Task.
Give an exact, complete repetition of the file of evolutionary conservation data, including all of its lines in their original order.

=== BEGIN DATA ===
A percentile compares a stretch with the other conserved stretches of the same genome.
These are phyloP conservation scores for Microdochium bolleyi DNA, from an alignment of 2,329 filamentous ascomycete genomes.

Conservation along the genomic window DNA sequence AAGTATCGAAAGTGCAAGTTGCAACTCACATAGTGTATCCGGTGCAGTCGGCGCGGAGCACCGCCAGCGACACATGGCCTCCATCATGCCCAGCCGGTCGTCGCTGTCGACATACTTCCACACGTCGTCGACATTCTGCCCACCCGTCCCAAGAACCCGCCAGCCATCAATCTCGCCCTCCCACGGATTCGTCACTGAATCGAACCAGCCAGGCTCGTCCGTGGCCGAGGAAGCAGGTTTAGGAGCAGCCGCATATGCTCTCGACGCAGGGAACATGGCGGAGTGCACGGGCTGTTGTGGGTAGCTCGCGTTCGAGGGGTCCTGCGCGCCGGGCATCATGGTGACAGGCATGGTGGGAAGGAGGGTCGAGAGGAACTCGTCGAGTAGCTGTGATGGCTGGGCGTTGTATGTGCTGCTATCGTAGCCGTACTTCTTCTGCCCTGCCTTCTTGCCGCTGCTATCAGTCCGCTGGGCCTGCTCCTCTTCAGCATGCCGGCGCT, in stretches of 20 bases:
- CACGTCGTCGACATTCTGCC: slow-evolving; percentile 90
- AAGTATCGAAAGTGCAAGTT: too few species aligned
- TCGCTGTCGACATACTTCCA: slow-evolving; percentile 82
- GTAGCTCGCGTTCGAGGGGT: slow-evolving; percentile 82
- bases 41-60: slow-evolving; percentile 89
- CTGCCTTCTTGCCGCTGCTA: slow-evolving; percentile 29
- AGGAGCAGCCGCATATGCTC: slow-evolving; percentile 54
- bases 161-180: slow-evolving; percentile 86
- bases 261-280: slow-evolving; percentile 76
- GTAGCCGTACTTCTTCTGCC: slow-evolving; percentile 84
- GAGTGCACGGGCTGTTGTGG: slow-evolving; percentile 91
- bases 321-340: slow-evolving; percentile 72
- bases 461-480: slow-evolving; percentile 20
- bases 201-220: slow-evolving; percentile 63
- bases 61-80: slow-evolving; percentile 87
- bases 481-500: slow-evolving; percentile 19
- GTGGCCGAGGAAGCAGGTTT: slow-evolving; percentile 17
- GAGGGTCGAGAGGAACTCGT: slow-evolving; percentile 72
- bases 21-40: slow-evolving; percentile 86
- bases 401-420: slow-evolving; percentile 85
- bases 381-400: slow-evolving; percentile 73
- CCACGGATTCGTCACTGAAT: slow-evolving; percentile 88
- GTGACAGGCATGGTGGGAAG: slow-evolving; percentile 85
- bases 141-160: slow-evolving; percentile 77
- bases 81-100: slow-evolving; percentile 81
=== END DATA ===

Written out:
A percentile compares a stretch with the other conserved stretches of the same genome.
These are phyloP conservation scores for Microdochium bolleyi DNA, from an alignment of 2,329 filamentous ascomycete genomes.

Conservation along the genomic window DNA sequence AAGTATCGAAAGTGCAAGTTGCAACTCACATAGTGTATCCGGTGCAGTCGGCGCGGAGCACCGCCAGCGACACATGGCCTCCATCATGCCCAGCCGGTCGTCGCTGTCGACATACTTCCACACGTCGTCGACATTCTGCCCACCCGTCCCAAGAACCCGCCAGCCATCAATCTCGCCCTCCCACGGATTCGTCACTGAATCGAACCAGCCAGGCTCGTCCGTGGCCGAGGAAGCAGGTTTAGGAGCAGCCGCATATGCTCTCGACGCAGGGAACATGGCGGAGTGCACGGGCTGTTGTGGGTAGCTCGCGTTCGAGGGGTCCTGCGCGCCGGGCATCATGGTGACAGGCATGGTGGGAAGGAGGGTCGAGAGGAACTCGTCGAGTAGCTGTGATGGCTGGGCGTTGTATGTGCTGCTATCGTAGCCGTACTTCTTCTGCCCTGCCTTCTTGCCGCTGCTATCAGTCCGCTGGGCCTGCTCCTCTTCAGCATGCCGGCGCT, in stretches of 20 bases:
- CACGTCGTCGACATTCTGCC: slow-evolving; percentile 90
- AAGTATCGAAAGTGCAAGTT: too few species aligned
- TCGCTGTCGACATACTTCCA: slow-evolving; percentile 82
- GTAGCTCGCGTTCGAGGGGT: slow-evolving; percentile 82
- bases 41-60: slow-evolving; percentile 89
- CTGCCTTCTTGCCGCTGCTA: slow-evolving; percentile 29
- AGGAGCAGCCGCATATGCTC: slow-evolving; percentile 54
- bases 161-180: slow-evolving; percentile 86
- bases 261-280: slow-evolving; percentile 76
- GTAGCCGTACTTCTTCTGCC: slow-evolving; percentile 84
- GAGTGCACGGGCTGTTGTGG: slow-evolving; percentile 91
- bases 321-340: slow-evolving; percentile 72
- bases 461-480: slow-evolving; percentile 20
- bases 201-220: slow-evolving; percentile 63
- bases 61-80: slow-evolving; percentile 87
- bases 481-500: slow-evolving; percentile 19
- GTGGCCGAGGAAGCAGGTTT: slow-evolving; percentile 17
- GAGGGTCGAGAGGAACTCGT: slow-evolving; percentile 72
- bases 21-40: slow-evolving; percentile 86
- bases 401-420: slow-evolving; percentile 85
- bases 381-400: slow-evolving; percentile 73
- CCACGGATTCGTCACTGAAT: slow-evolving; percentile 88
- GTGACAGGCATGGTGGGAAG: slow-evolving; percentile 85
- bases 141-160: slow-evolving; percentile 77
- bases 81-100: slow-evolving; percentile 81